Argerich is a documentary about the great Argentinean-born pianist Martha Argerich, made by her daughter Stéphanie, 39, the only daughter she had with the renowned pianist Stephen Kovacevich. The film is topical as Martha Argerich was recently in London where she appeared with Daniel Barenboim (also born in Buenos Aires in the 1940s) in a sold-out concert at the Royal Festival Hall.
The charismatic 70-year-old polyglot has three daughters (‘girls are more interesting’) from three separate relationships. She did not marry Kovacevich, but married conductor/composer Robert Chen and conductor Charles Dutoit and has one daughter with each of them. None of Martha’s relationships lasted for very long, which seems to be a professional hazard. Martha and the fathers of her children have spent their lives touring the world, in Martha’s case, with Stéphanie in tow.
Stability and routine were not a part of Stéphanie’s existence. An early reflection of life on the road with her mother is of Martha leaving the train at various stops to have a cigarette, timing her return so closely that little Stéphanie was left agonising over whether her mother would make it back.
Stéphanie is of Swiss, Argentine and Belgian nationality and studied Russian in Moscow before studying photography in New York. Her life reflects the peripatetic life of her mother and estranged father, who separated from Martha when Stéphanie was two. Although Argerich tells Stéphanie that Kovacevich was the love of her life, (she fell in love when hearing him play Beethoven’s 4th), it is obvious she shares her affections with Tchaikovsky, Prokofiev, Ravel and Brahms.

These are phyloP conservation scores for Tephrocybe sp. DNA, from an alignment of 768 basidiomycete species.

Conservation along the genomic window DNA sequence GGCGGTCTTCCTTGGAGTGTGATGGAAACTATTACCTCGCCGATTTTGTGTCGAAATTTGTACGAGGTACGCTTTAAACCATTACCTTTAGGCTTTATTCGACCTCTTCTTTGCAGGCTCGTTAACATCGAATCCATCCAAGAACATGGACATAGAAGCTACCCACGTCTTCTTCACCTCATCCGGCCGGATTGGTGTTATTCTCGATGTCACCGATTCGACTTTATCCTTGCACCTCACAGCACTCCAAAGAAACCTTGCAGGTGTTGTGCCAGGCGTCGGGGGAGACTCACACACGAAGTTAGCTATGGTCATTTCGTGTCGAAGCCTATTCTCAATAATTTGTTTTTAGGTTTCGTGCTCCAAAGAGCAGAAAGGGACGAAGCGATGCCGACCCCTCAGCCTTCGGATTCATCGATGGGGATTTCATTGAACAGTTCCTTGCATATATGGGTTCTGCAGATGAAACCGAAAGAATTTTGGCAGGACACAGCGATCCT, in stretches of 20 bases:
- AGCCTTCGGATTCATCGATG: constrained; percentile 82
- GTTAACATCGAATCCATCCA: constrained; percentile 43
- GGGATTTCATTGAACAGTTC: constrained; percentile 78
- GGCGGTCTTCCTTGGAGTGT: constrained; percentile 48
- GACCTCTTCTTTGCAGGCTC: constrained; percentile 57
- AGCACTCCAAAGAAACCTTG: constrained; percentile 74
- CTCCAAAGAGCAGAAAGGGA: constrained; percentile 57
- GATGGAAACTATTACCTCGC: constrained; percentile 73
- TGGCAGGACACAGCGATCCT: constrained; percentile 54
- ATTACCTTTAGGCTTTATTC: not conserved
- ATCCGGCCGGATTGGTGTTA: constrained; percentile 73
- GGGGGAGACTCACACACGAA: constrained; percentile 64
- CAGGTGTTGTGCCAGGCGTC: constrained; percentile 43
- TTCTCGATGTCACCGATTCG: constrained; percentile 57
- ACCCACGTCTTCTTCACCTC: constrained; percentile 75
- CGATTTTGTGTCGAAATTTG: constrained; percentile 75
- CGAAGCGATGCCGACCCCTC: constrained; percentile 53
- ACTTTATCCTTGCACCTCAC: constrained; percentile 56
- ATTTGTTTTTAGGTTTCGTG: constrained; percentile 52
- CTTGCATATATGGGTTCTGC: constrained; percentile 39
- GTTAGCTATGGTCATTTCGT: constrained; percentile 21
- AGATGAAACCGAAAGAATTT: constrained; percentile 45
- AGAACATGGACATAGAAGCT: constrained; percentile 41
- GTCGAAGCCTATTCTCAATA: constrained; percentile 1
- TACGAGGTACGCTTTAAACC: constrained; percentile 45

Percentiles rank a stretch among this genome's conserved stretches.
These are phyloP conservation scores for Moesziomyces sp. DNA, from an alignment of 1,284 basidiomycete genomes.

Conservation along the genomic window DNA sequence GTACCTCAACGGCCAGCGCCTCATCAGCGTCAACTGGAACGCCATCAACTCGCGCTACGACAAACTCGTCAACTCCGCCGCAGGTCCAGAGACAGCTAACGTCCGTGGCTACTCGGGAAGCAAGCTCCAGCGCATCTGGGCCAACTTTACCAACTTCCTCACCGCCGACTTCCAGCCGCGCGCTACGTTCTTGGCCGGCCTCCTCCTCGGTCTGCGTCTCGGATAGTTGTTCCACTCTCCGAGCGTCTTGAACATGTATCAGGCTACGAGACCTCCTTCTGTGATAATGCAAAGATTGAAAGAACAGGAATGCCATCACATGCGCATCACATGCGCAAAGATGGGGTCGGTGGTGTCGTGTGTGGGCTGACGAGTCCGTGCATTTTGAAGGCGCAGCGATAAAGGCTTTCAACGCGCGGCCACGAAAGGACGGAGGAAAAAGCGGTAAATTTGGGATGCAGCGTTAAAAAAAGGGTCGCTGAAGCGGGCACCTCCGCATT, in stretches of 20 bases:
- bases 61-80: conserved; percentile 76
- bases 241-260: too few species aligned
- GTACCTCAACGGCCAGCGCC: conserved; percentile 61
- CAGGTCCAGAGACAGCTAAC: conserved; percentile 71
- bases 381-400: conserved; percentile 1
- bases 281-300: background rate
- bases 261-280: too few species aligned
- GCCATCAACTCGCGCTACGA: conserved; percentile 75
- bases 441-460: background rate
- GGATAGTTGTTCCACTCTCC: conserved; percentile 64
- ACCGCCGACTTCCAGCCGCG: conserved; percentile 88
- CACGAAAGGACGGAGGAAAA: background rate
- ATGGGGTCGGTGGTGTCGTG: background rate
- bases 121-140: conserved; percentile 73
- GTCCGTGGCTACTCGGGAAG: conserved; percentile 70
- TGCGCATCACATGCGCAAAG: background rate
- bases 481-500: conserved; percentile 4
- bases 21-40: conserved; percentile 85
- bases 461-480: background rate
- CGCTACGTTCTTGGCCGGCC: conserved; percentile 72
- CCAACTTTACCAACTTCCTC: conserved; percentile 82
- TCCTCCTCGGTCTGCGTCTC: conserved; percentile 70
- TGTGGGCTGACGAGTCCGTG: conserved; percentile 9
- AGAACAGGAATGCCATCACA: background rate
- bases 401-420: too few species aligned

Martha is clearly a loving, protective mother, but there is not much to be gathered from Stéphanie’s reunion with her father, as they have an awkward conversation about the absence of a father on Stéphanie’s birth certificate. ‘It’s been 16 years since I asked my father to recognise me,’ she complains to us. ‘It’s the only thing I ever asked him to do.’
We meet briefly Robert Chen and his daughter with Martha, the violinist Lyda Chen-Argerich and Stéphanie’s half-sister, Annie Dutoit. Annie’s father has been married four times and has other children, which leaves the viewer with the impression that passion and music dominate the bohemian existence of Stéphanie’s extended family. Stéphanie is now a mother herself.
While this intimate documentary is not without its pleasures, chief among them the excerpts from Martha’s concerts, there is only a brief mention of the cancer, first diagnosed in 1990, that almost ended her life in 1995. There is also less insight into Martha’s musical education, influences, and musical interpretations, though the clips go some way in showing why she is considered one of the greatest pianists of her generation.
Joyce Glasser – MT film reviewer